Spatial learning was assessed in TgCRND8 mice using a well-established paradigm, the Morris water maze (31) as described (32). The analysis of behaviour of TgCRND8 mice revealed a significant cognitive deficit in their acquisition of spatial information assessed in the place discrimination (hidden platform in the same spatial position) version of a water maze as early as 11 weeks of age. During training, the mice showed a significantly slower learning rate reflected by their longer escape latencies and search paths as well as chance level search of the quadrant containing the hidden platform. The TgCRND8 mice also showed spatial memory deficit when tested in the probe trail. During this trial, the hidden platform was removed and mice were allowed to search for its position for 60 seconds. While the non-Tg mice showed clear, selective spatial bias for the platform position, the search of TgCRND8 mice was more generalised and included adjacent to TQ quadrants, and crossed the annulus of the platform position significantly less then non-Tg littermates. The swimming abilities of both APP positive and non-Tg mice were comparable during testing, thus did not bias the measures of learning.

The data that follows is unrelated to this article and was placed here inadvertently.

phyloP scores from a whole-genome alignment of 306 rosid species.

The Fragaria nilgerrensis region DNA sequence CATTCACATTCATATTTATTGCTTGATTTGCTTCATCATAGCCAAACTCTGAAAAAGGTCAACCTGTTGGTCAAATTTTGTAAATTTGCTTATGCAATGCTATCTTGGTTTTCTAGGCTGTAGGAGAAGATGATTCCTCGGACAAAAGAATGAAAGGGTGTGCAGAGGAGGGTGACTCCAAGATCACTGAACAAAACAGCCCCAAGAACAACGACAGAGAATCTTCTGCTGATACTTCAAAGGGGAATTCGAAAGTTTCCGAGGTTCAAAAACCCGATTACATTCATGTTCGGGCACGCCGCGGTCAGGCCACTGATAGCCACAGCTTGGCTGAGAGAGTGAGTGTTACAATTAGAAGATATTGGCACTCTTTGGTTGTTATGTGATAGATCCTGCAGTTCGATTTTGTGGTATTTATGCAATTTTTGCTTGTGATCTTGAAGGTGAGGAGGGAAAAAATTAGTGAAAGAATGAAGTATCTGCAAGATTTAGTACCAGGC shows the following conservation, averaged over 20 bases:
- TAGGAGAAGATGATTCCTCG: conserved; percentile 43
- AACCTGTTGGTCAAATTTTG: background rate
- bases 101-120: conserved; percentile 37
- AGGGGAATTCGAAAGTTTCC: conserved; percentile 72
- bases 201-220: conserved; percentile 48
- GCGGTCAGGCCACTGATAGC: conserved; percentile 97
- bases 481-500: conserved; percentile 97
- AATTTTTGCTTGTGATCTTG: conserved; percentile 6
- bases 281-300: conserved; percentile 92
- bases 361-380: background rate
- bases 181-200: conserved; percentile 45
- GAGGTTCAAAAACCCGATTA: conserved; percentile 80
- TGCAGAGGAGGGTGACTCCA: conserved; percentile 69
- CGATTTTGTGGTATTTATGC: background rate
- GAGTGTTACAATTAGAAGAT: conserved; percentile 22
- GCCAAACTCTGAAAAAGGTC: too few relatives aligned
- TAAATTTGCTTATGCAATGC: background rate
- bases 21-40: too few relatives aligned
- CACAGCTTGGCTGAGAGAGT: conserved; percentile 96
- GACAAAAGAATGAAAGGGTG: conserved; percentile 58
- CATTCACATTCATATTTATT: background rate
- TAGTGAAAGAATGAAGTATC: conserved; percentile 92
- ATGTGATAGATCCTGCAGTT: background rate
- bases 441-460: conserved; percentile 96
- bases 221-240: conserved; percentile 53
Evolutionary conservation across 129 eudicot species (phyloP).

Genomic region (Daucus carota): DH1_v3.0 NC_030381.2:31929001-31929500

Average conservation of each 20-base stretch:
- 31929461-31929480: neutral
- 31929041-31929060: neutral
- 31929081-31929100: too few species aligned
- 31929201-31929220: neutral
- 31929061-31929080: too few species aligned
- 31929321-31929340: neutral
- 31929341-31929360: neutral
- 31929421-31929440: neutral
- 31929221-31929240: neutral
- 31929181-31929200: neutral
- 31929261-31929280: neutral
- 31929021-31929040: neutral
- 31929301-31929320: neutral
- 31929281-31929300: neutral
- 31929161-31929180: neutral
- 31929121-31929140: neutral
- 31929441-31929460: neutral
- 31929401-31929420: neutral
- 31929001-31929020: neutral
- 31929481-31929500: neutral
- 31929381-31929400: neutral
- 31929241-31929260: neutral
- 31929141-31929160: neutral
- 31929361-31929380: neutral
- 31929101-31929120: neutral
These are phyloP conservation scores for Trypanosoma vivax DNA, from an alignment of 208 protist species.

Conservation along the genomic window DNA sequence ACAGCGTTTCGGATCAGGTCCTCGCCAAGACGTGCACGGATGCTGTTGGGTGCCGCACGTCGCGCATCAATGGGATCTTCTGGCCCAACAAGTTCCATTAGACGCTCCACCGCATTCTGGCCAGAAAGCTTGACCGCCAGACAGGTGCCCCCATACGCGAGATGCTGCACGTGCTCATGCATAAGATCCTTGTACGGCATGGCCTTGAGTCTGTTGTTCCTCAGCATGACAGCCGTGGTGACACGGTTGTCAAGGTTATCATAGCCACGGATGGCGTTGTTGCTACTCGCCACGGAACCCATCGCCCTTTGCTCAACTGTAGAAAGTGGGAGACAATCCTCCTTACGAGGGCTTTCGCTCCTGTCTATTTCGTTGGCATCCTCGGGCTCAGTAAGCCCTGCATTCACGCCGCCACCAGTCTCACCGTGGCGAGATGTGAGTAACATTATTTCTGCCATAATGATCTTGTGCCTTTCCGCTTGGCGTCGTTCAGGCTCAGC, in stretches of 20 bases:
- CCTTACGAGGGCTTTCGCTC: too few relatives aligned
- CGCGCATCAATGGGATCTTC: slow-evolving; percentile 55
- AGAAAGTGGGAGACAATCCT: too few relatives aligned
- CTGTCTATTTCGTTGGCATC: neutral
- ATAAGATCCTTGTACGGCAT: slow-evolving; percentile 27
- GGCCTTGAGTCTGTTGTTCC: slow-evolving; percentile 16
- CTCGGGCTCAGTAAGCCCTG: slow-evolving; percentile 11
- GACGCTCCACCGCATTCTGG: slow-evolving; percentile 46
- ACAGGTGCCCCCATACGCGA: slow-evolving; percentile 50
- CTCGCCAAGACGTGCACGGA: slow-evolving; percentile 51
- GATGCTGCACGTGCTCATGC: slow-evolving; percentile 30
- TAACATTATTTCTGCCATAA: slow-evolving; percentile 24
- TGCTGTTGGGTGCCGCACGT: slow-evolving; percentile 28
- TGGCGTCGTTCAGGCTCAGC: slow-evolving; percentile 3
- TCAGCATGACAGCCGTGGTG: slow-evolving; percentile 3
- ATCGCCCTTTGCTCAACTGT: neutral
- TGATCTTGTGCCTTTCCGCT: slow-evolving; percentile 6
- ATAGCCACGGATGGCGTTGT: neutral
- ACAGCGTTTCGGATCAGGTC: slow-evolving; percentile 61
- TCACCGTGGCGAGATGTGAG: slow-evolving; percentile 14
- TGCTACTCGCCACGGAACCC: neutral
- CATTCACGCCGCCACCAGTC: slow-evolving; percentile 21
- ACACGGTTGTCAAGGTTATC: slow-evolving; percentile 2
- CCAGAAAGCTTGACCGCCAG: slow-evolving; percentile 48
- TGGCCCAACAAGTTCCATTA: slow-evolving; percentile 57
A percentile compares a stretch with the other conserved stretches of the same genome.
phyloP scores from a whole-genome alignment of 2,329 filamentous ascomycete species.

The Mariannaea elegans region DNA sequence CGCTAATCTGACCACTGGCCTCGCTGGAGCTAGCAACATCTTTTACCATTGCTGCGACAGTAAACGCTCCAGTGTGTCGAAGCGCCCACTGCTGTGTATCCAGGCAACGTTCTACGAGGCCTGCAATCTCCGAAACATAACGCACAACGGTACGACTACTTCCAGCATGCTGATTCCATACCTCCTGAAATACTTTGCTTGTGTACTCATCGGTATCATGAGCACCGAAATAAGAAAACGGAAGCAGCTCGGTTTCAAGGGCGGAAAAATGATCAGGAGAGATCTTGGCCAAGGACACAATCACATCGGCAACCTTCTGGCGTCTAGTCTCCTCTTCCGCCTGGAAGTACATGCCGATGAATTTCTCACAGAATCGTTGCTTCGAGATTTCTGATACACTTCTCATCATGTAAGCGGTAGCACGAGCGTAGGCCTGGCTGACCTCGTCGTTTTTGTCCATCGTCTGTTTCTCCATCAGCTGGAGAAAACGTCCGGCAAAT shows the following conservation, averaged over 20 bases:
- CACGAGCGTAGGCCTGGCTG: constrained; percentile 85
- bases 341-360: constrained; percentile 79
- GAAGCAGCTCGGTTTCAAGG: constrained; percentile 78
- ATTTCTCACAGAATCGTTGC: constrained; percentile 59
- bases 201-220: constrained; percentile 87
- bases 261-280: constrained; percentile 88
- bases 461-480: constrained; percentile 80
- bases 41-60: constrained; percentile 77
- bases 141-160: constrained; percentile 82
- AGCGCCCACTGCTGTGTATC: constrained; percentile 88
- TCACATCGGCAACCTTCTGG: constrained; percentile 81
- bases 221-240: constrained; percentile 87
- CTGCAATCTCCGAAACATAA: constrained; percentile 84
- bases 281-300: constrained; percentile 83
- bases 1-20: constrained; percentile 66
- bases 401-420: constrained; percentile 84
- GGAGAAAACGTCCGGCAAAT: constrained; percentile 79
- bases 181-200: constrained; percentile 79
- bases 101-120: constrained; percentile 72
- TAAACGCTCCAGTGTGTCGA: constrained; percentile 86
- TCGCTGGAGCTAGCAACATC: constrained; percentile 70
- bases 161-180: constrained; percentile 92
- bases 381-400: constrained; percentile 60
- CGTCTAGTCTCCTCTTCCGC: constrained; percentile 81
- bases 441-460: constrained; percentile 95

TgCRND8 mice were mated with transgenic mice bearing an FAD-related mutant presenilin 1 gene, designated TgPS1 (L286V) line 1274, their progeny were weaned, and tail biopsies removed for the preparation of genomic DNA. Purified tail DNAs were immobilized in duplicate “dot-blot” arrays on a Nylon membrane and hybrized to using a human APP coding region gene-specific probe excised from a cDNA clone or a human PS1 cloning region probe fragment excised from a cDNA clone. These DNA restriction fragments were labeled by random priming with α-32p-dCTP (33). The duplicate Nylon membranes were incubated with either APP or PS1 hybridization probes, and washed in a solution of 0.1% sodium dodecyl suphate, 0.1×saline sodium citrate at a temperature of 65° C. (this corresponds to a “stringent” post-hybridization wash such that signals deriving from endogenous PS1 and APP genes in the mouse genome are minimized). Bi-transgenic mice were identified by virtue of the fact that the corresponding tail DNA samples hybridized to both the APP and the PS1 gene-specific probes.
Amyloid deposition was enhanced in the resulting bi-transgenic mice, these mice showing an amyloid burden closely resembling the post mortem human AD brain by 62 days of age.
In aged mice, amyloid deposition was sufficiently florid that it extended to structures usually spared in single-transgenic mice (e.g., cerebellum).
TgCRND8 mice were also crossed with the transgenic line designated TgPS2(M239V) line 1379, which expressed a mutant presenilin 2 allele in the context of the same prion protein cosmid expression vector cosTet. Bi-transgenic TgCRND8×TgPS2(M239V)1379 mice were genotyped as described above for TgCRND8×TgPS1(L286V)1274 mice, with the exception that a PS2 coding region DNA hybridization probe was used in place of a PS1 coding region hybridization probe.